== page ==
Critics Worry Texas' 'Wrongful Birth' Bill Could Let Doctors Lie to Their Patients

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Critics Worry Texas' 'Wrongful Birth' Bill Could Let Doctors Lie to Their Patients

Last week, the Texas senate passed a bill that has earned legislators criticism from reproductive rights activists, pro-choice politicians and advocacy groups alike. The bill—which will now move to the state’s House of Representatives for a vote—prevents patients from suing their doctor if their child is born with a disability, a measure critics say could result in doctors lying to their patients in order to deter them from getting an abortion.

The idea behind this critique is fairly simple: pro-life advocates worry that if the so-called “wrongful birth” bill becomes a law, doctors will use this newfound legal immunity to withhold information about the health of their patients’ babies, perhaps due to religious regions or an ideological opposition to abortion. For example, if an anti-abortion doctor is concerned that an unborn child may potentially have a disability, they could avoid prenatal testing or provide misleading information in a way that could sway their patients’ decision-making.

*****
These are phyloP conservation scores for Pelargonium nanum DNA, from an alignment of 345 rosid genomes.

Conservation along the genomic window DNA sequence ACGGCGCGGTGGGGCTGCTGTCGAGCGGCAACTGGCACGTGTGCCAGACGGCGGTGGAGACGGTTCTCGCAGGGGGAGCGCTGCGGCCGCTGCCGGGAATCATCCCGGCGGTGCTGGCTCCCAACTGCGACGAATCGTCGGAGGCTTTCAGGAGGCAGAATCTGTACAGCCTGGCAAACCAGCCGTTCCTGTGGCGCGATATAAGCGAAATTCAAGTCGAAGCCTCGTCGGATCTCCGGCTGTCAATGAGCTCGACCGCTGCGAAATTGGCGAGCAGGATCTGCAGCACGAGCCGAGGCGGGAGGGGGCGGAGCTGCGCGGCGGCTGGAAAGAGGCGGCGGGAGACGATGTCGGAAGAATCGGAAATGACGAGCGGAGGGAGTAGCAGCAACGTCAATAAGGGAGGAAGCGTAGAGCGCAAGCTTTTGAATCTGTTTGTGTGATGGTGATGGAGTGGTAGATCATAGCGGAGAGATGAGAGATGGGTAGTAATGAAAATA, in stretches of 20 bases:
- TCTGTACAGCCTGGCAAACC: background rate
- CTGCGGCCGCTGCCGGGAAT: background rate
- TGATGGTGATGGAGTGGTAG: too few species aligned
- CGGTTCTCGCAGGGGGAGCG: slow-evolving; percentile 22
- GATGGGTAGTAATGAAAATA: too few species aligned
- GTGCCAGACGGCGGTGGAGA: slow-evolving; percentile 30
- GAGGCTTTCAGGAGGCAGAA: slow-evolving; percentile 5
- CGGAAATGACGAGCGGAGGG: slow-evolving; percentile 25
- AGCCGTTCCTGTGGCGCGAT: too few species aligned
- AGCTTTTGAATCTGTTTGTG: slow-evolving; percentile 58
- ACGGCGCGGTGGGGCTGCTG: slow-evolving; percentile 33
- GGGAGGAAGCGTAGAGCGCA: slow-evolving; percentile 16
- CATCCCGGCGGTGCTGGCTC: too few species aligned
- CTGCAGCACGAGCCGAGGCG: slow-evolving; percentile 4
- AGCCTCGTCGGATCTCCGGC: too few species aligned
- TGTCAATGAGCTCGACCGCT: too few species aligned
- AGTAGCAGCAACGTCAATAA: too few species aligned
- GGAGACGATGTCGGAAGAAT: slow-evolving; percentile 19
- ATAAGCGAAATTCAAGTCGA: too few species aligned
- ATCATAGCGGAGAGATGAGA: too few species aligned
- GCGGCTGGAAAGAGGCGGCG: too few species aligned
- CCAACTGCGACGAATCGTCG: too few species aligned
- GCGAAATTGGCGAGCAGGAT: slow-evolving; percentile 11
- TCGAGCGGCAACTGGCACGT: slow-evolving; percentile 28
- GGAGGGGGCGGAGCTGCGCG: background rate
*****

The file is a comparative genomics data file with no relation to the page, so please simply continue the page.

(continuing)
However, proponents of the new measure say this is an exaggeration, with Republican state senator Brandon Creighton even referring to a Huffington Post article about the bill as “fake news.” Additionally, those who support the wrongful birth bill point out that patients can still bring forth lawsuits against their healthcare provider.

"It is unacceptable that doctors can be penalized for embracing the sanctity of life,” Creighton said in a press release where he initially introduced the bill last November.

In contrast, those against the bill see it not only as a potential threat to the accountability of physicians, but also as an attack on women’s reproductive rights.

”[This bill] is another thinly veiled attempt to prevent Texans from accessing their constitutional right to abortion,” Heather Busby, executive director for NARAL Pro-Choice Texas, told the Huffington Post last week.

It’s unclear exactly when the state House will make its decision on the bill. If passed, the bill would go on to Texas governor Greg Abbott for approval.

Photo: Stuart Seeger, CC-BY

Dillon Thompson is University of Georgia student and freelance writer with a love for travel and an addiction to coffee and hip-hop music.